Font choice, much like color choice, is an important part of both graphic design and branding that can completely change the tone of a piece of content. While font size provides a visual structure for readers, the weight, texture, and shape of a font combine to determine how we perceive the text. These characteristics of typography play a large part in telling the story behind a message.

Typeface vs Font

  • Typeface: A group of related fonts, for example, Helvetica
  • Font: A specific font in a typeface that indicates the weight and other details, such as Helvetica Neue 45 Light


Why is Typography Important?

How you say something is just as important as the words themselves. Anyone who has been told “OK, fine” can attest to that—depending on the tone, it can mean there’s no problem, or that there definitely is one. When talking to someone in person, the slightest inflection can completely change the meaning of what someone says, and it is no different with the written word. Type out “could this line be any longer?” and you can practically hear the frustration in your head. Change it to “could this line be any longer?” and you’re suddenly hearing Chandler Bing from Friends.

The words are the same, but the format changes the interpretation. Using typography intentionally can help communicate meaning, convey emotions, and tell a meaningful story.

For instance, I get greeted three ways in the morning. I can give you an idea of how they differ using font:

The Sun: Good Morning font example

An elegant script, even digitally, carries the same emotions needed to write in that style—calm, gentle, soft, organic. The sun is a slow greeting.


My Cat: Good Morning font example

Didot fonts provide the elegant tapering of a calligraphic script with the clean sophistication of typed text. Being a tuxedo, my cat greets me formally with a great deal of class. This is inevitably followed by demands for breakfast.


My Dogs: Good Morning font example

The thick, inconsistent shapes that make up these letters are loud and exciting. This matches well with the play tackles I receive from my pups as they bounce around the room.


Typography for Your Brand

A main typeface is a staple for your brand identity . Within your chosen typeface, you’ll probably want different fonts that are lighter and bolder. Finding the right typeface can take time, so test out a few different styles in various pieces of content.

Design elements that you should consider the font for include:

Gravity Group logo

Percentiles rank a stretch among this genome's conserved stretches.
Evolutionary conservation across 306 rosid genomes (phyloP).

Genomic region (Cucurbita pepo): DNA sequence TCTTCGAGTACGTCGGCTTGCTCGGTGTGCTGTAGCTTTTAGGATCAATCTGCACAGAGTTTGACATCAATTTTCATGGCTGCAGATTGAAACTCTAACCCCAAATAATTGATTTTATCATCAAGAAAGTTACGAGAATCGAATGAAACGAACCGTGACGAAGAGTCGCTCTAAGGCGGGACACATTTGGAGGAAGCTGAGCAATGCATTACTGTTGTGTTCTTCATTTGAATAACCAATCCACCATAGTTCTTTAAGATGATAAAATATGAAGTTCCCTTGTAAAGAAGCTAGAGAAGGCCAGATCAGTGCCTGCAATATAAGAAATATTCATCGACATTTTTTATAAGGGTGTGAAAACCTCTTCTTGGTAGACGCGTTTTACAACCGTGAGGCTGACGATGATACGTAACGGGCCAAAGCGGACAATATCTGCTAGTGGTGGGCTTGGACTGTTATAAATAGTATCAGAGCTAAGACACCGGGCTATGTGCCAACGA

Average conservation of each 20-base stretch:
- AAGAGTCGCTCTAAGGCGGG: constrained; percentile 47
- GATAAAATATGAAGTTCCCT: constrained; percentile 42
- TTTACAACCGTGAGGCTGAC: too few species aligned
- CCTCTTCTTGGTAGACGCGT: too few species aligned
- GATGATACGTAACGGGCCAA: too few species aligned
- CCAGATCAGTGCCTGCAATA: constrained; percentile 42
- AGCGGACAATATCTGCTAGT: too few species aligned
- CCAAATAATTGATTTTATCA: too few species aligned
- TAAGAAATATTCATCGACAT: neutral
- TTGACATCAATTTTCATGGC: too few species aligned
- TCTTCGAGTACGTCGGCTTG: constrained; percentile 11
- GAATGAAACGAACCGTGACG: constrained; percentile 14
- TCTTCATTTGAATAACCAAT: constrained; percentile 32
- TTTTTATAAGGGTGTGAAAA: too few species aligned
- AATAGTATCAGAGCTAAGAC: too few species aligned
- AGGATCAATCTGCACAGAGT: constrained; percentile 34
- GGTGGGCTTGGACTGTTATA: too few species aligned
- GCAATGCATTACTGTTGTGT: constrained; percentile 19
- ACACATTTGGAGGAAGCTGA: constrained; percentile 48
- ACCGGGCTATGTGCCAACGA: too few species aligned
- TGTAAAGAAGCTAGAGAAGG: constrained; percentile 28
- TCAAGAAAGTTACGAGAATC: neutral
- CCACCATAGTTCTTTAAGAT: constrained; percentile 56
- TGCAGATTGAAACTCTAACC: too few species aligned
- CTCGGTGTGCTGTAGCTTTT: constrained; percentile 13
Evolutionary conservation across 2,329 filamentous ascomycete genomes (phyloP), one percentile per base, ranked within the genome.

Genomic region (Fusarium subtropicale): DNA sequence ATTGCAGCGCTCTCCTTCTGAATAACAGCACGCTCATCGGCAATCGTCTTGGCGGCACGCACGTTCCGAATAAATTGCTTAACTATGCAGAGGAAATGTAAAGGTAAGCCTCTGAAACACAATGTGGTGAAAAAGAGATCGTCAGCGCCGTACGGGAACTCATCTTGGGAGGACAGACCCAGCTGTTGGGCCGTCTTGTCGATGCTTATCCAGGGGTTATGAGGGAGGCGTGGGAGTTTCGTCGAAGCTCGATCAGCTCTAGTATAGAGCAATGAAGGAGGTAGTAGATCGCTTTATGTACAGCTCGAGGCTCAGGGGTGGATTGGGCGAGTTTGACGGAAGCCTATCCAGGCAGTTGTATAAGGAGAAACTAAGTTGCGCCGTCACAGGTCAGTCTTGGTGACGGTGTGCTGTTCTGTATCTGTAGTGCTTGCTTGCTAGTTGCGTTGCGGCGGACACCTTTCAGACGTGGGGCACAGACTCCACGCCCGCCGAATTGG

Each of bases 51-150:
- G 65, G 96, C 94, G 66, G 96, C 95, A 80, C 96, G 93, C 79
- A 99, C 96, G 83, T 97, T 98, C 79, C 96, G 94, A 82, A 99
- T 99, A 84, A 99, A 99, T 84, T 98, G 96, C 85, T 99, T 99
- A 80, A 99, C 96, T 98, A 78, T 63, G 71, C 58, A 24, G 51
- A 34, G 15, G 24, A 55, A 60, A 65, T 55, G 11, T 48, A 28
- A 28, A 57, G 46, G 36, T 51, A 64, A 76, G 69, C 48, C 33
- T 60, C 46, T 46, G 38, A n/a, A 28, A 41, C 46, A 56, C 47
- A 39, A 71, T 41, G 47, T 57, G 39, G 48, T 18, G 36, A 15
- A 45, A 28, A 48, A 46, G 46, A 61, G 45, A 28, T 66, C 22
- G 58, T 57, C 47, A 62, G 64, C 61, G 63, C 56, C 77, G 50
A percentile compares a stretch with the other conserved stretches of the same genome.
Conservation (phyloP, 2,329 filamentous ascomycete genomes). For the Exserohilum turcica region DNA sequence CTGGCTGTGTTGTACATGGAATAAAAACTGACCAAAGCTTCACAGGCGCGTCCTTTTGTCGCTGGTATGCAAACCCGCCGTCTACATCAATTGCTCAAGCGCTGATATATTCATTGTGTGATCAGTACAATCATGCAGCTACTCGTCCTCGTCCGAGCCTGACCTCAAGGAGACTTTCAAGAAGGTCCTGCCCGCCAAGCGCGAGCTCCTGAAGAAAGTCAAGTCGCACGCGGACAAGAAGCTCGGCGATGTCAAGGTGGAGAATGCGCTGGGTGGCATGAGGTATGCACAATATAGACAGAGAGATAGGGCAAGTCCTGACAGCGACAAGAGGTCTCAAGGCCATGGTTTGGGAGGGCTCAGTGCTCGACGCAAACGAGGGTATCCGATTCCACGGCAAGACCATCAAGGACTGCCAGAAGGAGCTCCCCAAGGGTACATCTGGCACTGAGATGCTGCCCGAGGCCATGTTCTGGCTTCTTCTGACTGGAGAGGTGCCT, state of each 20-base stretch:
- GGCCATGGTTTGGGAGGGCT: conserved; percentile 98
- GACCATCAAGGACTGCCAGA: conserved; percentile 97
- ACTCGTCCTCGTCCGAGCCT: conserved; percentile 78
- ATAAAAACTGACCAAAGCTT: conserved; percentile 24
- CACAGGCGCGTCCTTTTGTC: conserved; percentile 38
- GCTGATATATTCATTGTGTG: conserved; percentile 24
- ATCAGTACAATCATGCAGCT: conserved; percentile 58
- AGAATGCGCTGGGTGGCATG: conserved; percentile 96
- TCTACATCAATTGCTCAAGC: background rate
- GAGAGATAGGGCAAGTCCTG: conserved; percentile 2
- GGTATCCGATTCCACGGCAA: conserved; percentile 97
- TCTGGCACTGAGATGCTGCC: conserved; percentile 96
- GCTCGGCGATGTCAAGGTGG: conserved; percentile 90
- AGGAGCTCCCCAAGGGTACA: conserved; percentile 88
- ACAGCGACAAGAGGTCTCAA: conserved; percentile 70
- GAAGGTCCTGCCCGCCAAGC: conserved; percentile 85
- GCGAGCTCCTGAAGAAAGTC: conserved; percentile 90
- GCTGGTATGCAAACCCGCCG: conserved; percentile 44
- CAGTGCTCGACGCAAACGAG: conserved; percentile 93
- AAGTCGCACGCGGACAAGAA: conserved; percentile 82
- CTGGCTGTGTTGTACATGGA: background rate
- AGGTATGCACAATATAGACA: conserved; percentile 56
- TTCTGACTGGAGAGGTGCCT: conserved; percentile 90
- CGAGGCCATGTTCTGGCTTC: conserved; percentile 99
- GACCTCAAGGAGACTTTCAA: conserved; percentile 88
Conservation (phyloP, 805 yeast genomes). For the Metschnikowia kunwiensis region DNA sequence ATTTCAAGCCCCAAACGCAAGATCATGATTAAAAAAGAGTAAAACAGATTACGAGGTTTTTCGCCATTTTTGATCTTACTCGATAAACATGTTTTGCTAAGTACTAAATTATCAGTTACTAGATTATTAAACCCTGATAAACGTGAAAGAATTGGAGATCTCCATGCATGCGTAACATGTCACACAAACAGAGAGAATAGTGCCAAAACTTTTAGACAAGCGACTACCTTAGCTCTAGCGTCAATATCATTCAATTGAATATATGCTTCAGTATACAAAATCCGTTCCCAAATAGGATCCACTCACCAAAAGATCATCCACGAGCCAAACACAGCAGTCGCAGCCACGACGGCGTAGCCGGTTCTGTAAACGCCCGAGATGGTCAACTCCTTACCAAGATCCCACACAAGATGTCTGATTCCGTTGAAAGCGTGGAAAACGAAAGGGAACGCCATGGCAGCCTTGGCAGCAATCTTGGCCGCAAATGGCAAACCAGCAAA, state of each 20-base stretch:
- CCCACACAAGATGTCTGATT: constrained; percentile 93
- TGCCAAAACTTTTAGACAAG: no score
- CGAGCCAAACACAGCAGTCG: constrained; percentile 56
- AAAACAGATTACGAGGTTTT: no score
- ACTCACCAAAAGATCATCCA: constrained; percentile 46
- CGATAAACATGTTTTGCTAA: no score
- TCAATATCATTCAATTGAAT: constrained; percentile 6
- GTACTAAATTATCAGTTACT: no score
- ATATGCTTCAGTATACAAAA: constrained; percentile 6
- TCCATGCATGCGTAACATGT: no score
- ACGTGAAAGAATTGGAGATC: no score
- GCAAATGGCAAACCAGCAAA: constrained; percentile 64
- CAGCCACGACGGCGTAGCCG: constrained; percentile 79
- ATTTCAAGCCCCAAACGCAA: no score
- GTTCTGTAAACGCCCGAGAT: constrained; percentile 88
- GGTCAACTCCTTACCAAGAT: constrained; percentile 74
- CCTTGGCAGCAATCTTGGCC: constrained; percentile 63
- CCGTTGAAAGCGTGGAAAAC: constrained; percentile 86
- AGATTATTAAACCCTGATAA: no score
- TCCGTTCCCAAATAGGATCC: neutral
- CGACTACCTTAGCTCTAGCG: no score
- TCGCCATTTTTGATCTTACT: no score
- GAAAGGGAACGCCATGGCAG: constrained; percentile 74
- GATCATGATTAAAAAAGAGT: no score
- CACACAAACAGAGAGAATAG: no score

• Logo design: Often what makes the first impression on people. What do you want people to feel when they see your logo?
  • Internal communication: The typography used on internal newsletters, handouts, and other materials should back up your company’s culture.
  • Content of varying sizes: Using a thin, script font isn’t ideal for large items such as billboards. Likewise, a wide, bold font would clutter up the design of a website on a mobile device.

Thanks to platforms such as Google , Adobe , and Envato , you can browse through thousands of options to find the right font for your brand. Or, if you have a design in mind that hasn’t been created yet, you can start from scratch. Designing a brand new font style can be time-consuming, so ensure you’ve done research and are confident in your choice.

Expressing Common Emotions with Typography

From personal touches to firm statements, there’s a font to help express almost any emotion. Here are a few tips for communicating common emotions through typography.

BlackJack, Quikhand, Tornac fonts


These fonts often look handwritten, including some script fonts, and have rough edges or other imperfections that make them appear more approachable and friendly. These fonts express sincerity.


Cookie, Gabriola, Rancho fontsWarm/Welcoming

These fonts also have a handwritten touch but are cleaner and more refined.



Bernier, Cooper, Vincent fontsBold/Tough

These fonts often use all capital letters with heavy weights and no tapering edges. They can have a rough texture but appear more like a stamp than handwritten.


Adonis, Dosis, Neutra Text fonts


These are clean, light, and modern fonts that are easy to read. Unlike the more decorative fonts above, their visual appearance is a bit understated to let the words themselves have more of the focus.


Comic XT, Margarine, Seattle Avenue fonts


These fonts are a bit…wonky. They often have inconsistent thickness and chunky letters. While they can be handwritten, they look as if they were written by a kid.


Recognizing Font as a Design Element

It’s important to remember that your marketing messages can be interpreted in different ways. Strategically choosing the font for each piece of content you create and market will help your audience understand the story being told. This makes your marketing clear and helps ensure your message is heard.

There are also general adjustments to any font, including weight, italics, and capitalization that can change the tone. So, next time you’re about to use Calibri or Times New Roman because they’re default fonts, try to see if another font would convey more emotion and make the difference between “How you doing?” and “How you doing?”

Need help piecing together fonts and other design elements for your brand? Learn more about our approach to branding or contact us to see how we can help!

Related: Visual Weight Matters in Marketing , Not All Fonts are Created Equal , Conveying Emotions Through Colors

View similar posts: Design, Fonts, Typography, Visual Branding